2016 Mazda MX-5 Miata
100. 2016 Mazda MX-5 Miata.
| October 17, 2014
Today, the Japanese car industry is so tightly interwoven with the fabric of American automotive culture that it’s almost impossible to separate it. But going into the 1960s, practically no American wanted or trusted Japanese products outside of the transistor radio and Honda Cub 50 motorcycle.
So the Japanese industry had to fight to prove itself in this country, and it did so by turning out affordable products that, even if they lacked excitement, were durable and economical to operate. By the 1970s Honda, Mazda, Nissan and Toyota were pushing the product envelope with machines that dared to be entertaining alongside the now well-known virtues of Japanese cars. Throw in a couple of traumatic fuel shortages caused by OPEC oil embargoes, and by 1980 Japanese carmakers were entrenched in America. By the 1990s, they were building many of their cars here in the United States.
These are the 100 greatest Japanese cars of all time. But we admit we’re biased in favor of cars that have had a significant impact here in North America — either in sales or in defining the car culture. That doesn’t mean there aren’t any cars on this list that were sold only in Japan (there’s no way we’d leave off Nissan’s mighty Skyline GT-Rs, for instance) but we considered all the cars primarily in the context of our market. The mere knowledge that the GT-R existed was enough for it to rock our world, even if we weren’t allowed to buy one from Nissan until 2009.
Naturally, every entry here can be debated; that’s the reason behind these lists. There is, after all, no shame in being provocative. At least when it comes to writing long lists on the Internet.
100. 2016 Mazda MX-5 Miata: The next evolution of the Miata promises to be leap forward in style and ability. Call this one a pick based on hope and faith.
99. 1967 Mazda Cosmo: Japanese-market GT coupe that was the first two-rotor rotary-powered car. Predates the RX-7 by more than a decade and only about 1,500 were built.
98. 2011 Nissan Leaf : It’s the best-selling all-electric car ever made. And it’s a consistently good one, too.
97. 1999 Honda Insight: Toyota’s Prius hogs all the glory, but it’s the two-sea teardrop-shaped Insight that showed how a hybrid could be sweet to drive and own.
96. 1965 Toyota Sports 800: Sleek, tiny and fun with power from a 790cc two-cylinder flat engine. It was Toyota’s first sports car. Only sold in Japan.
95. 2000 Toyota Altezza: Rugged, sharp-handling car sold in America as the Lexus IS 300. Deserves to be remembered for more than its taillights.
94. 2003 Infiniti G35 Coupe: The two-door version of Infiniti’s smallish car is stylish and quick thanks to its VQ-Series V6. Murder it out in flat black.
93. 2002 Acura RSX Type-S: Follow up to the beloved Integra in America, the RSX lacked that car’s delicacy and replaced it with toughness and easier-going 2.0-liter engines.
92. 2002 Honda Integra Type-R: The Integra name continued on in the car known as the RSX in America. Great handling and 200 horsepower.
91. 1972 Toyota Corolla SR5: A five-speed manual transmission is added to the Corolla to create the first SR5. It turns out that the Corolla could be fun.
90. 1988 Toyota Celica All-Trac: Add a turbo and all-wheel drive to the Celica to create a rally-ready, 190-hp beast. World Rally champ in 1990.
89. 1990 Toyota Celica All-Trac: Basis for the WRC champions in 1992, 1993 and 1994. Enough said.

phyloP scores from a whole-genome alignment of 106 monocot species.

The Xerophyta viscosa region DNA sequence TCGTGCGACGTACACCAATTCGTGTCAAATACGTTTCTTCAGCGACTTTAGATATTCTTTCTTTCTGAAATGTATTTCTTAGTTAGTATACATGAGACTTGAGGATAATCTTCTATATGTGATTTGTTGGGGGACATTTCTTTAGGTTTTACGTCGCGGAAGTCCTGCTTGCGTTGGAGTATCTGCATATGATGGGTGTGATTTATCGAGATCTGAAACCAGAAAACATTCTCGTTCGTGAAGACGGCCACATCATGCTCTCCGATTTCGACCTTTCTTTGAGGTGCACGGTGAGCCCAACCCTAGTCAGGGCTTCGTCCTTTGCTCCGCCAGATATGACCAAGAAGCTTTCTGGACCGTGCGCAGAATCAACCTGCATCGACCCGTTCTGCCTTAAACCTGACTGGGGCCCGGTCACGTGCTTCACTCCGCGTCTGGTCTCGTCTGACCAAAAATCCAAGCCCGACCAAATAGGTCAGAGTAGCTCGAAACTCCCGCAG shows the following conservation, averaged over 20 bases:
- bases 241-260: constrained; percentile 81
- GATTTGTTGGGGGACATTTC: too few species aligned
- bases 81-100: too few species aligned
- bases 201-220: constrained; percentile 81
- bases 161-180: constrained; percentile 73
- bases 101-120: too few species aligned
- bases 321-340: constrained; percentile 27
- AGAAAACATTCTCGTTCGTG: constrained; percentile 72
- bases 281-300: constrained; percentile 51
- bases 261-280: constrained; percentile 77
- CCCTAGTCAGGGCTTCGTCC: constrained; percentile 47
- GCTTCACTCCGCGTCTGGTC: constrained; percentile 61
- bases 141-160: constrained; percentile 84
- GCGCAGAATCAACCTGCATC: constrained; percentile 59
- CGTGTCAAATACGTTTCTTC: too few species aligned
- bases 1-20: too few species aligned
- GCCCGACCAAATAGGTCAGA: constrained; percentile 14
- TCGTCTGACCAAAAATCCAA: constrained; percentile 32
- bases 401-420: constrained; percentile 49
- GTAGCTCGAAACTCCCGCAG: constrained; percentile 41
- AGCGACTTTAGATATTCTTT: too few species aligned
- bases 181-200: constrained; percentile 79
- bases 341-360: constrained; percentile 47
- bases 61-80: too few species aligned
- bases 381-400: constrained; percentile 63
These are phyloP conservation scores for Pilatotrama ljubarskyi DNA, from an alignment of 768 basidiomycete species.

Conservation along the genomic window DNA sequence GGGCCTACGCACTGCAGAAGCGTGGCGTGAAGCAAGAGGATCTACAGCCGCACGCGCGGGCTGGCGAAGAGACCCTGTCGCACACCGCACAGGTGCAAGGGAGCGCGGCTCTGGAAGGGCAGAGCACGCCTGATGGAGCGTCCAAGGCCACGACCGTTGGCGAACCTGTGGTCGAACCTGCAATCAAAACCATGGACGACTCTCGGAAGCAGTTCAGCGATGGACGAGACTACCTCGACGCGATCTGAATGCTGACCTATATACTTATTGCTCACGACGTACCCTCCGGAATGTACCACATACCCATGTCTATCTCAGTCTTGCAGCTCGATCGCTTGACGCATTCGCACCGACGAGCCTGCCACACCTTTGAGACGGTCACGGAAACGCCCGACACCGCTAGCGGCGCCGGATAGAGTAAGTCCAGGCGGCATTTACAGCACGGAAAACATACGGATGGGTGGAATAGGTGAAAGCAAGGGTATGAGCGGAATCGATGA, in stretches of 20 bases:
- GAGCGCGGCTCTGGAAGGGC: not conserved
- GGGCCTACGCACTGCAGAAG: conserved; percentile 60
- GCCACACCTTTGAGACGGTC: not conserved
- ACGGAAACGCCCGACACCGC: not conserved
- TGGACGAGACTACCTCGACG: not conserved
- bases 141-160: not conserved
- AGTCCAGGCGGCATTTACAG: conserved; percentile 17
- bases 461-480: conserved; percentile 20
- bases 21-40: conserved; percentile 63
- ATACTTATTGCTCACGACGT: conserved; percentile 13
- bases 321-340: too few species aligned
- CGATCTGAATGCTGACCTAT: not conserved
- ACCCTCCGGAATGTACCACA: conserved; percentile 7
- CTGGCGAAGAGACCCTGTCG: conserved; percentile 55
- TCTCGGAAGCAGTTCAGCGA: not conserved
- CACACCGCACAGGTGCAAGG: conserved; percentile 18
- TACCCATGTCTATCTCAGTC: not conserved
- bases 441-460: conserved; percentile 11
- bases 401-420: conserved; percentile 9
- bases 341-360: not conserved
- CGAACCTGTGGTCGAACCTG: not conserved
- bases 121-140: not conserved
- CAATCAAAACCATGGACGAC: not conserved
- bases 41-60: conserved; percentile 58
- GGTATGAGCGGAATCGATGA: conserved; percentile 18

88. 1993 Honda Civic Coupe: North America’s two-door Civic coupe becomes the standard platform for sport-compact lunacy for a full decade. A tough car that was also easy to tweak.
87. 1973 Nissan Skyline GT-R: The often-overlooked KGPC110 version of the Skyline GT-R. There was 160 hp from its inline-6. Only 197 were built, making it the rarest GT-R.
86. 2004 Mazda 3: Known in Japan as the Axela (because, why not?), the Mazda 3 has never been a sales leader. But there’s no other compact car that drives as well or feels more substantial. It’s the car every other compact must be judged against.
85. 1988 Honda Prelude Si: Today 135 hp seems modest, but the injected 2.0-liter four combined with four-wheel steering to produce Honda’s best handling car of the 1980s.
84. 1992 Honda Prelude Si VTEC: Honda’s VTEC system migrates over from the NSX to create the 190-hp Prelude Si in a new, slightly weird body. It’s still a brilliant car to drive.
83. 1991 Infiniti Q45: The first product from Nissan’s luxury division is this large, but driver-oriented, luxury sedan with a 278-hp, 4.5-liter V8 under its hood. Active suspension was an option.
82. 1991 Toyota MR2 Turbo: It wasn’t quite a budget-priced NSX, but the second-generation midengine MR2 Turbo had 200 hp aboard. Entertaining in every way, and practical in almost no way.
81. 1991 Nissan Sentra SE-R: A plain box filled with the brilliant SR20DE 2.0-liter four rated at 140 hp. The sort of great, affordable car that makes you love cars forever.
80. 1999 Mazda MX-5 Miata: The second-generation Miata gets fixed headlights, a revised chassis and a slight bump in power for its 1.8-liter engine. Now a great used car buy.
79. 2006 Mazda MX-5 Miata: A slightly boxier but even sharper-handling version of the Miata. A 170-hp 2.0-liter four is now standard. And it’s still ridiculously fun.
78. 1985 Honda Civic CRX Si: The egg-shaped two-seat version of the Civic fortified with a fuel-injected engine making 91 hp. Everything a small car should be and not an ounce more.
77. 1958 Toyota Toyopet: Opening its first store in an old Rambler dealership in Hollywood, California, on October 31, 1957, Toyota stocks it with two $2,300 Toyopet Crown sedans. Everything snowballs from there.
76. 1986 Acura Integra: Honda takes the risk of opening a luxury division with this Civic derivative in three- and five-door form and the larger Legend sedan. The risk pays off.